You know, I wouldn’t mind betting that however gorgeous Helen of Troy may have been, the thousand ships had more to do with Troy’s position in the middle of a major trading route.

Similarly, Columbus sailed west partly in the name of God, but also in the name of Europeans’ developing predilection for pepper and cinnamon. Slightly later, Europeans became overly fond of tea and coffee: Britain hooked the Chinese on opium and started a war; the Dutch simply reduced Indonesians to coffee serfdom. And apparently most people were taking sugar with their caffeinated beverage, because vast numbers of slaves were shipped out to the New World to produce it.

So much of human history is built on the simple human desire for stuff.

This desire has been slapped with the name “capitalism”. Capitalism has been variously described as a shining light of freedom, the natural progress of societies, and a dark art practiced by imperialists to corrupt the developing world with McDonalds and Coca-Cola. But this phenomenon has its roots much further back than any modern ideological construct. The average consumer is unlikely go about their business thinking: “Whoopee, I’m participating in a free market system that allows all parties to compete, which ensures the best and most competitive project emerges.” We are more likely to think: “Score!! That’s the cheapest price for boots I’ve ever seen!” In fact, I can think of two things that would lead to the canny acquisitiveness in action at department store sales, and neither of them involves a degree in economics. Firstly, getting a good bargain for food and warmth has been crucial to the survival of any species on earth. Secondly, curiosity and fascination with new things is right up there with opposable thumbs as a defining human characteristic. So the way societies seem to run, sometimes almost exclusively, off their constituents’ desire to acquire things… this isn’t capitalism in action so much as a demonstration of a force of nature. Meaning: almost unstoppable and likely to work in unforeseen ways.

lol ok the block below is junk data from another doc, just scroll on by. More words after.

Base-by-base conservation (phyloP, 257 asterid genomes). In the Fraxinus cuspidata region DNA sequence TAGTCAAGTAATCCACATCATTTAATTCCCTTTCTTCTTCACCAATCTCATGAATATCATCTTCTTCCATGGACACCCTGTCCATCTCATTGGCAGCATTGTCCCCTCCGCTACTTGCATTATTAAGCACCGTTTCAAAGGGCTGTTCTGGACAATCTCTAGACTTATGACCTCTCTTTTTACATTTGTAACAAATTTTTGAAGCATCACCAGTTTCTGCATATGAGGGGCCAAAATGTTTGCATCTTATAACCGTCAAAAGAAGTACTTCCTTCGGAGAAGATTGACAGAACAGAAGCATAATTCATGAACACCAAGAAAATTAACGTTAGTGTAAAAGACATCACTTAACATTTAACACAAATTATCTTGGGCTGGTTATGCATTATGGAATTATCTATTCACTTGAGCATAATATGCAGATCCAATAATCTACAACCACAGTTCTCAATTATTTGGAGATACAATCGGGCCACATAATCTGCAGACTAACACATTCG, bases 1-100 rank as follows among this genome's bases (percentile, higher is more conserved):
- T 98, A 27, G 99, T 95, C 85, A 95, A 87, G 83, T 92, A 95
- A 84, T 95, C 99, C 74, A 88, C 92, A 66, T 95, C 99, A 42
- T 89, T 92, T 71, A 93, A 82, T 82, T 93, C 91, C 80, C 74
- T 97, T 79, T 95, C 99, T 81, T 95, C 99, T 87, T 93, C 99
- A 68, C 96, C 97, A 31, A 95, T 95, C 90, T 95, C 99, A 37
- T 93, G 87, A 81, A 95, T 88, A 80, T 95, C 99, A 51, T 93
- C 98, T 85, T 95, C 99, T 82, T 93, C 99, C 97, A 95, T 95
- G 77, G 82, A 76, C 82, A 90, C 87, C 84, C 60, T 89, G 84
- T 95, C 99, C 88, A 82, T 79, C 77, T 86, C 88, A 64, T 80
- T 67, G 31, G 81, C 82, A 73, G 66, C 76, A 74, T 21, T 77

Like any force of nature, the power of the consumer can be harnessed. In fact, this also has a name already: enterprise. Enterprise can be one of the most positive human phenomena, where individuals’ drive and creativity powers a community’s prosperity and development. However, there is a dark side to the force, because there will always be individuals who aren’t squeamish about the way they capture consumer power. Hundreds of years ago, the clamour of consumers for affordable cotton and sugar meant the misery of the slave trade; and as we speak, the blood diamond trade is funding conflict in Africa by banking on people’s desire for bling. The power of the consumer sometimes means child labour or environmental destruction. It can even mean men in suits quietly cutting deals and carving up countries with wars, coups and torture.

It can be very difficult to get a handle on the social and environmental devastation that is wrought in the name of our purchasing power. I once watched Cry Sea, a beautiful documentary on the ugly reality that European fishing trawlers have hoovered the fish out of Senegalese waters and left the locals unable to feed their families. (The EU, of course, countered that a hefty compensation package was provided, but the president of the Senegalese fishermen’s union told the camera that the compensation had yet to materialise. Presumably it is held up in processing by Government ministers. So it goes.)